Paired-pulse transcranial magnetic stimulation (TMS) allows investigating inhibitory and excitatory interactions in the human motor cortex noninvasively. Short-interval intracortical inhibition (SICI) and facilitation (SICF) are used to measure cortico–cortical excitability in patients with, e.g., stroke, dystonia, and Parkinson’s disease. However, the role of the induced electric field (E-field) orientation remains partly unclear. Posterior–anterior (PA)-oriented E-field elicits motor evoked potentials (MEPs) with the lowest stimulus intensities due to the recruitment of corticospinal neurons, indirectly via excitatory synaptic inputs to corticospinal axons (indirect (I-) waves). Stimulation in the lateral–medial (LM) orientation directly activates corticospinal axons, which leads to the generation of both direct (D-) and I-waves. Conditioning stimulus (CS) with an intensity between 50% and 90% of resting motor threshold (RMT) induces activation of GABAA inhibitory mechanisms observed as the SICI (inhibitory) effect on MEP amplitude. In contrast, if the CS intensity is above RMT, the SICF (excitatory) phenomenon can be present due to the superposition of D- and I-waves. Our aim was to investigate the dependence of inhibitory and facilitatory mechanisms on the orientation of the induced E-field of CS and TS. We developed a multi-locus TMS (mTMS) transducer, which allowed us to control the E-field orientation independently for CS and TS at a millisecond inter-pair interval (IPI). Eight healthy subjects (five males; mean age 29, range 21–35 years) participated in the study. mTMS was applied to the hotspot of the abductor pollicis brevis (APB) muscle in the left primary motor cortex. The stimulus intensities were based on the individual RMT of APB for PA and LM orientations. TS and single pulses were administered at 110% RMT. Twenty single pulses were applied for each TS orientation and for each of the 32 paired-pulse conditions. CS and TS stimuli were applied in every combination of the PA and LM orientations with four CS intensities (50, 70, 90, and 110% RMT) and two IPIs (1.5 and 2.7 ms) in a random order. Interaction between CS orientation, IPI, and CS intensity significantly affected TS MEP amplitudes. We observed no statistically significant difference between the responses induced by PA- and LM-oriented TS. CS at 70% RMT for SICI and at 110% RMT for SICF induced similar effects regardless of the TS orientation. We established that LM-oriented CS at 90% RMT produced a greater inhibition than stimuli at the same intensity in the PA orientation. Our results emphasize the minimal influence of the CS E-field dorientation on the test pulse. Additionally, we demonstrate the pivotal role of the stimulus intensity for any CS orientation. SICI and SICF evoked using perpendicular CS and TS directions indicate that we stimulated overlapping neuronal populations with both pulses.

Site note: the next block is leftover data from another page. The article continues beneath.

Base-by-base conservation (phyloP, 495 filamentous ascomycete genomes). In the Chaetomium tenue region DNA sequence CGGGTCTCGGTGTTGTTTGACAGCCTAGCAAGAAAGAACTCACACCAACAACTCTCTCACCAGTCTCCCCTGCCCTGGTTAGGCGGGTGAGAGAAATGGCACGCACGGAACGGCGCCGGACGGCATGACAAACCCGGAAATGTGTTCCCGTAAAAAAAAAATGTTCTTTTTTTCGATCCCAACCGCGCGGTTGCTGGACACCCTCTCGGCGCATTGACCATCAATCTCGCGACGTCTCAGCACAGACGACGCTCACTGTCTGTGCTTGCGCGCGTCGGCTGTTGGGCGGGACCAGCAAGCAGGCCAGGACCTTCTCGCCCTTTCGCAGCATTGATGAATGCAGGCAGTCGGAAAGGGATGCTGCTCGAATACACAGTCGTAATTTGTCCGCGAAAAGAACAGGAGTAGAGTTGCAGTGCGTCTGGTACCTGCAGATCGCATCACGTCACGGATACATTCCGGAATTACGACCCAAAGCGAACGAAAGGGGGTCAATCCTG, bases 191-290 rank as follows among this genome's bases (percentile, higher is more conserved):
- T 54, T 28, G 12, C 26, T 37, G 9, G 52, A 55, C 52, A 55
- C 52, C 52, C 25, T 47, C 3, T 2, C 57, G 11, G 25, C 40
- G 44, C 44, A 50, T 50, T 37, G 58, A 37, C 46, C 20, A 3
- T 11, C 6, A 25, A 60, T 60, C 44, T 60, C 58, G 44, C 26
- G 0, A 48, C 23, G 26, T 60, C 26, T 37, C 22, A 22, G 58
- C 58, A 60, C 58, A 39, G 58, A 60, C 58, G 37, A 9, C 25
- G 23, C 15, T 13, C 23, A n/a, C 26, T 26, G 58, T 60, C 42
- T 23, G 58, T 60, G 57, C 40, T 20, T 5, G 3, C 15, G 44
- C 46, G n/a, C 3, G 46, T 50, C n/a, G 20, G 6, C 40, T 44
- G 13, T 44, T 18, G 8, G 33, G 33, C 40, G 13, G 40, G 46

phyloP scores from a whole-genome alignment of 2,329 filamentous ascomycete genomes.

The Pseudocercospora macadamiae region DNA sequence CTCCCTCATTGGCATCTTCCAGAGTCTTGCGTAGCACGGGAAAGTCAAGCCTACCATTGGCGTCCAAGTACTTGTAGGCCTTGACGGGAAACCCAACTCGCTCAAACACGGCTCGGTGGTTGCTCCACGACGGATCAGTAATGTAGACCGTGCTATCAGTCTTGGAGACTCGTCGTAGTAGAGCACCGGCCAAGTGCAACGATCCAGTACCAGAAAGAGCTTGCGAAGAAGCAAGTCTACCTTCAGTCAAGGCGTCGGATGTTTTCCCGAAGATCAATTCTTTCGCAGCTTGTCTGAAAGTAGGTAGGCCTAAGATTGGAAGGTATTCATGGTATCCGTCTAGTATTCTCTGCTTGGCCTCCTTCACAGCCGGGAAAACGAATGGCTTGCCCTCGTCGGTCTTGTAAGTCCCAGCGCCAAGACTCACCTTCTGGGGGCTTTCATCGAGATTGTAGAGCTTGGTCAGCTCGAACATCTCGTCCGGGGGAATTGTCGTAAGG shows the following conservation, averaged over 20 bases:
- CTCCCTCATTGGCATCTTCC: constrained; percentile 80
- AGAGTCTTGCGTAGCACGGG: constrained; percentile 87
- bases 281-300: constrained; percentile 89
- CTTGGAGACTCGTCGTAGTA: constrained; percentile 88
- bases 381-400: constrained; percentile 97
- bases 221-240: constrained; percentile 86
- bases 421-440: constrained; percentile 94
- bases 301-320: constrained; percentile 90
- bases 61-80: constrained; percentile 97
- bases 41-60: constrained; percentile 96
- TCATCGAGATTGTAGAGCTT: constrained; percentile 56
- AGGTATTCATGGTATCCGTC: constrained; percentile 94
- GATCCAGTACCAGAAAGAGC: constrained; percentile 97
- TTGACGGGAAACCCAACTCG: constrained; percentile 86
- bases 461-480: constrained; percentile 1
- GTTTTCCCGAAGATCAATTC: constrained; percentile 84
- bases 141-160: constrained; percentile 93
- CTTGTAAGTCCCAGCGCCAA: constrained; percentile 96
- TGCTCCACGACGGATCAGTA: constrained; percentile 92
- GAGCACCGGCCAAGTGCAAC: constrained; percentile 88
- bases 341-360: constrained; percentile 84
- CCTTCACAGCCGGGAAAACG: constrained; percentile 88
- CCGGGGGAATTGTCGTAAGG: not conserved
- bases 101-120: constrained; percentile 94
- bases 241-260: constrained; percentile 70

The concept of regression is considered with an emphasis on the differences between the positions of Freud and Jung regarding its significance. The paper discusses the results of experimental analyses of individual experience dynamics (from gene expression changes and impulse neuronal activity in animals to prosocial behaviour in healthy humans at different ages, and humans in chronic pain) in those situations where regression occurs: stress, disease, learning, highly emotional states and alcohol intoxication. Common mechanisms of regression in all these situations are proposed. The mechanisms of regression can be described as reversible dedifferentiation, which is understood as a relative increase of the representation of low-differentiated (older) systems in the actualized experience. In all of the cases of dedifferentiation mentioned above, the complexity of the systemic organization of behaviour significantly decreases.